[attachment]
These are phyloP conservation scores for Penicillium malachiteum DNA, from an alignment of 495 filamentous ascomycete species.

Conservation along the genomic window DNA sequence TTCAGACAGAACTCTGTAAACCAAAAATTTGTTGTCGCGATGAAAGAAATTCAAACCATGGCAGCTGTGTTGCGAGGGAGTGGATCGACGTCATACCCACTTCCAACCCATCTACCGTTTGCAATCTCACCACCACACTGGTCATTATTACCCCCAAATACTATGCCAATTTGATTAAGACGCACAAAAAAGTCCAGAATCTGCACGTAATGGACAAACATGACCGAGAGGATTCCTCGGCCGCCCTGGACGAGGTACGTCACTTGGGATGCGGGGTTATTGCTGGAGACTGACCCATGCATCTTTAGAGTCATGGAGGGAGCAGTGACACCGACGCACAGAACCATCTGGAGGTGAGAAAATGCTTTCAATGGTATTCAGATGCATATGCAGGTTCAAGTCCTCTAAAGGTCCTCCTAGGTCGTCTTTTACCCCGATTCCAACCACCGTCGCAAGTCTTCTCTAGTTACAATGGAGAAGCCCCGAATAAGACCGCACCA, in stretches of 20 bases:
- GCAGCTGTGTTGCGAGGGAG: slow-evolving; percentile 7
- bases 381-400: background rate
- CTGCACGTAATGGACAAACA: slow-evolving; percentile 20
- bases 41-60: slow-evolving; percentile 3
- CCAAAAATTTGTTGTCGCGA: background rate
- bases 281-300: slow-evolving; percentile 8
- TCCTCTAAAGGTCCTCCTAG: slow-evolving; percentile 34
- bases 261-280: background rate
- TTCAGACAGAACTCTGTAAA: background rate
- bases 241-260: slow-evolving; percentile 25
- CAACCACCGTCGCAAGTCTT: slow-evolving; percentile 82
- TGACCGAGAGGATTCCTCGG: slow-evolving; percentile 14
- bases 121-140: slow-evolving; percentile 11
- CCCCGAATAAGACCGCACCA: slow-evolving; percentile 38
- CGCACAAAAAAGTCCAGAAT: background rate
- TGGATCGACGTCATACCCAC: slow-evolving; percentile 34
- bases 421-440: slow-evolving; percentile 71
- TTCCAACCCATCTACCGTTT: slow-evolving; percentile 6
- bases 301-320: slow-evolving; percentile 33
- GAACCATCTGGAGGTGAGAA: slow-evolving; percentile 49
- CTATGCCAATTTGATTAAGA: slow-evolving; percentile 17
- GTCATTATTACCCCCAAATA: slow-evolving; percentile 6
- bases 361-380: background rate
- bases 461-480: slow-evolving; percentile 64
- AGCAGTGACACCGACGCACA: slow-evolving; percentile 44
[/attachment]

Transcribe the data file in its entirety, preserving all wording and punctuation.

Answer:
These are phyloP conservation scores for Penicillium malachiteum DNA, from an alignment of 495 filamentous ascomycete species.

Conservation along the genomic window DNA sequence TTCAGACAGAACTCTGTAAACCAAAAATTTGTTGTCGCGATGAAAGAAATTCAAACCATGGCAGCTGTGTTGCGAGGGAGTGGATCGACGTCATACCCACTTCCAACCCATCTACCGTTTGCAATCTCACCACCACACTGGTCATTATTACCCCCAAATACTATGCCAATTTGATTAAGACGCACAAAAAAGTCCAGAATCTGCACGTAATGGACAAACATGACCGAGAGGATTCCTCGGCCGCCCTGGACGAGGTACGTCACTTGGGATGCGGGGTTATTGCTGGAGACTGACCCATGCATCTTTAGAGTCATGGAGGGAGCAGTGACACCGACGCACAGAACCATCTGGAGGTGAGAAAATGCTTTCAATGGTATTCAGATGCATATGCAGGTTCAAGTCCTCTAAAGGTCCTCCTAGGTCGTCTTTTACCCCGATTCCAACCACCGTCGCAAGTCTTCTCTAGTTACAATGGAGAAGCCCCGAATAAGACCGCACCA, in stretches of 20 bases:
- GCAGCTGTGTTGCGAGGGAG: slow-evolving; percentile 7
- bases 381-400: background rate
- CTGCACGTAATGGACAAACA: slow-evolving; percentile 20
- bases 41-60: slow-evolving; percentile 3
- CCAAAAATTTGTTGTCGCGA: background rate
- bases 281-300: slow-evolving; percentile 8
- TCCTCTAAAGGTCCTCCTAG: slow-evolving; percentile 34
- bases 261-280: background rate
- TTCAGACAGAACTCTGTAAA: background rate
- bases 241-260: slow-evolving; percentile 25
- CAACCACCGTCGCAAGTCTT: slow-evolving; percentile 82
- TGACCGAGAGGATTCCTCGG: slow-evolving; percentile 14
- bases 121-140: slow-evolving; percentile 11
- CCCCGAATAAGACCGCACCA: slow-evolving; percentile 38
- CGCACAAAAAAGTCCAGAAT: background rate
- TGGATCGACGTCATACCCAC: slow-evolving; percentile 34
- bases 421-440: slow-evolving; percentile 71
- TTCCAACCCATCTACCGTTT: slow-evolving; percentile 6
- bases 301-320: slow-evolving; percentile 33
- GAACCATCTGGAGGTGAGAA: slow-evolving; percentile 49
- CTATGCCAATTTGATTAAGA: slow-evolving; percentile 17
- GTCATTATTACCCCCAAATA: slow-evolving; percentile 6
- bases 361-380: background rate
- bases 461-480: slow-evolving; percentile 64
- AGCAGTGACACCGACGCACA: slow-evolving; percentile 44